Horticulture Question of the Week
Household insect pests are a common question this time of year in the office.
I am not an entomologist. My training is in botany and horticulture. What I know about insects is from my experience with them on plants or in my own kitchen (fruit flies, anyone?). So, when interior bug questions come into the office, I tend to bounce the question over to Angie, our Family Living Educator (she’s not trained in entomology, either). I try to generate some excuse, such as “technically, it is a home issue and I’m the garden guy, so you’ve got to answer it.” Her usual grossed-out reaction appeases my inner thirteen-year-old and then I’m happy to attempt to find an answer for the homeowner.
On the day this question came in, Angie was out of the office so I didn’t get my usual satisfaction in tormenting her.
The client came in with a container of beetles, all too small for me to see with my eyesight. They are on her kitchen counters and have appeared over the last three months. I took the sample to Phil Pellitteri. He dumped the critters under a dissecting scope to get a better look (apparently they were too small for him to see clearly, too!) and he very quickly identified them as drugstore beetles.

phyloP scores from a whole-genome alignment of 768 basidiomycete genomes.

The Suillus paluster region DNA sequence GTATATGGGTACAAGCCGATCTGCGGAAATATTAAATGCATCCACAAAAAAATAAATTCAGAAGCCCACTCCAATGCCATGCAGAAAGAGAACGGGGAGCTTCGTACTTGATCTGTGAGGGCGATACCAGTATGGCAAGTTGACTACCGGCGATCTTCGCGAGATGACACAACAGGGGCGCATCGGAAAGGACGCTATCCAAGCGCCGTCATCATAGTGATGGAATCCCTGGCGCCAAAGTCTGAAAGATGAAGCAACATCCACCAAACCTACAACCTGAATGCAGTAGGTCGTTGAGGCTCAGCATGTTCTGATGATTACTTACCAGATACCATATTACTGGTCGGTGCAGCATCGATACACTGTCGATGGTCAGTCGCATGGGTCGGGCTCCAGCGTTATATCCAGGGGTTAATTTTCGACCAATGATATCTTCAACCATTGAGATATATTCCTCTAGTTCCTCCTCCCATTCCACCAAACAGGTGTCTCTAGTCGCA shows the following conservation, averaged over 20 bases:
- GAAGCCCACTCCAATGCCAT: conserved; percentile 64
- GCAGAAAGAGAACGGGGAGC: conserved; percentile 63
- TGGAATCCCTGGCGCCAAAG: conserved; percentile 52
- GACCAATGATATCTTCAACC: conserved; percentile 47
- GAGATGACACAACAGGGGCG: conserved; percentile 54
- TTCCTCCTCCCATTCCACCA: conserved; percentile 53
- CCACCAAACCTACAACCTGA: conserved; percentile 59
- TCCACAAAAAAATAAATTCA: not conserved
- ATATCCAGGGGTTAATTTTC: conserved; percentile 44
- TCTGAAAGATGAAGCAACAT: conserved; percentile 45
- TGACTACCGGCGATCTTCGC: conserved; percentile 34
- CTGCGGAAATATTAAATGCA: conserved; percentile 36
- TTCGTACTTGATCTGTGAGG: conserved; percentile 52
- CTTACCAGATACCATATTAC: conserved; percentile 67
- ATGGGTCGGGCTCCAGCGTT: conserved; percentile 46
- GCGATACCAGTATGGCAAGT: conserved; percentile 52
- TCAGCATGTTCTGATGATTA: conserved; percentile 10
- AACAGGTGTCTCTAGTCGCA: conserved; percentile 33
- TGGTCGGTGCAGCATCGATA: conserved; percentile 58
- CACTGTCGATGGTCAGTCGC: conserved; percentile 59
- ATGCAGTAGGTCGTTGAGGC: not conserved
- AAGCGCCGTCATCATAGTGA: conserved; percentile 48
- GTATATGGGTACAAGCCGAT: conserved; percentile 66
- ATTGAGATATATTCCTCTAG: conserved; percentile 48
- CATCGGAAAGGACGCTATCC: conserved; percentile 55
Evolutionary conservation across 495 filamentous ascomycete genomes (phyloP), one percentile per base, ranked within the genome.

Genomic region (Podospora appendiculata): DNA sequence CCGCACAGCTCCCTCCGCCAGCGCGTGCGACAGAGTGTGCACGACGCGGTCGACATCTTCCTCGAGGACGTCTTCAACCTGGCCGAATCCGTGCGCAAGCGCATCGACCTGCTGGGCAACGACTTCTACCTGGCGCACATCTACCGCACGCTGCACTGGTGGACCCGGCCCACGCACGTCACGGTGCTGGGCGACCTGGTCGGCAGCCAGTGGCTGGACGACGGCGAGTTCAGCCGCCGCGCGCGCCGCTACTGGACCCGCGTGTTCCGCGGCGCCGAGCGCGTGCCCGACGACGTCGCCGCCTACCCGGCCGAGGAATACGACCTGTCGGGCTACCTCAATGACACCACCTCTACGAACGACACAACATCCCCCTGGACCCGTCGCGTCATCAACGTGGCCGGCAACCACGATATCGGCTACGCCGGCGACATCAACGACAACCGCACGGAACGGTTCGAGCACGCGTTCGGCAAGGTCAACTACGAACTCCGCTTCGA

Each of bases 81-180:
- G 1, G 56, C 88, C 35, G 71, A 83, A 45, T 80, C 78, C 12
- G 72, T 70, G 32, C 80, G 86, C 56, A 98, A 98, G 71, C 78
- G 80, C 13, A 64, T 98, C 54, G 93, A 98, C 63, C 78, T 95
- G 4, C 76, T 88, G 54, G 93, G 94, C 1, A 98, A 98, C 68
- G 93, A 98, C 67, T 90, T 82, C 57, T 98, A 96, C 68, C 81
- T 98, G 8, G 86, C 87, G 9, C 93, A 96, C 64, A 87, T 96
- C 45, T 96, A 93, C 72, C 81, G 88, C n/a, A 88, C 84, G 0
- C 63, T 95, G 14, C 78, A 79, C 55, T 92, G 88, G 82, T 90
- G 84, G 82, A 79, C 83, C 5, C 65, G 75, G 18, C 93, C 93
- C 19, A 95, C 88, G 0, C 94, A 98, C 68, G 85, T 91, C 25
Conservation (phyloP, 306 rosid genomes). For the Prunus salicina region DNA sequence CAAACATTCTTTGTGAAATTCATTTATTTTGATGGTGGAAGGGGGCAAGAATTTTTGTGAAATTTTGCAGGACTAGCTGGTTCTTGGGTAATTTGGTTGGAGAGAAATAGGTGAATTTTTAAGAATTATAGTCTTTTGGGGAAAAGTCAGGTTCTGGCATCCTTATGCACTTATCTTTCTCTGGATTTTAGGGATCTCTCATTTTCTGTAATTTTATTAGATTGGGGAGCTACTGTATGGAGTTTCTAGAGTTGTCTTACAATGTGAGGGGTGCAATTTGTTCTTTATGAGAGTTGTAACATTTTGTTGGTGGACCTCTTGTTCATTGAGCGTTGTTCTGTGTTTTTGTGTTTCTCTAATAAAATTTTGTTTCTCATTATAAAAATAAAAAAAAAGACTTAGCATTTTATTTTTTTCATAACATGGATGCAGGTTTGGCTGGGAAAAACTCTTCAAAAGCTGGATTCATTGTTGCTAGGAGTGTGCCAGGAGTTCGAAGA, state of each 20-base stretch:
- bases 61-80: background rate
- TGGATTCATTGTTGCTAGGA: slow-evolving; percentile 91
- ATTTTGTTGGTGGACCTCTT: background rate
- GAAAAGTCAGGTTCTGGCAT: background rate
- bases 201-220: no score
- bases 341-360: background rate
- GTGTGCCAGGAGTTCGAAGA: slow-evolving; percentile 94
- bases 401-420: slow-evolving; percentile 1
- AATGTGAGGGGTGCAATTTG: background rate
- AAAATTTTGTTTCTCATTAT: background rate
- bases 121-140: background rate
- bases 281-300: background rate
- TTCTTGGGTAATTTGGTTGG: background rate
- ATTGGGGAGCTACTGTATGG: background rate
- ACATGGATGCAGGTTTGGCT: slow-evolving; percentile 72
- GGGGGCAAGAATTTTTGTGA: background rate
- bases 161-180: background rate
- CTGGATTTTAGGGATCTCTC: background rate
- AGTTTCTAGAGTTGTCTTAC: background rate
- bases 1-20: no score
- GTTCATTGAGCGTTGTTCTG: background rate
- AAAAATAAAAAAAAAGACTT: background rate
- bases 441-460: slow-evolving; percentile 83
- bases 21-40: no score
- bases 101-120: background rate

The drugstore beetle and the closely related cigarette beetle are small reddish-brown beetles that infest grains, pet food, straw flowers, tea, old rodent bait, red pepper, flour, spices, leather, animal hair, tobacco and other dried plant material. Historically, these insects were often pests of herbal medicines and pharmaceuticals, thus their common name. Drugstore beetles are brought into the home on food items, and often spread to other products before an infestation is discovered.
You can get more information about drugstore beetles from our horticulture website.
I found it funny the container she brought them in was a prescription bottle.
Drugstore beetle… prescription bottle… get it?!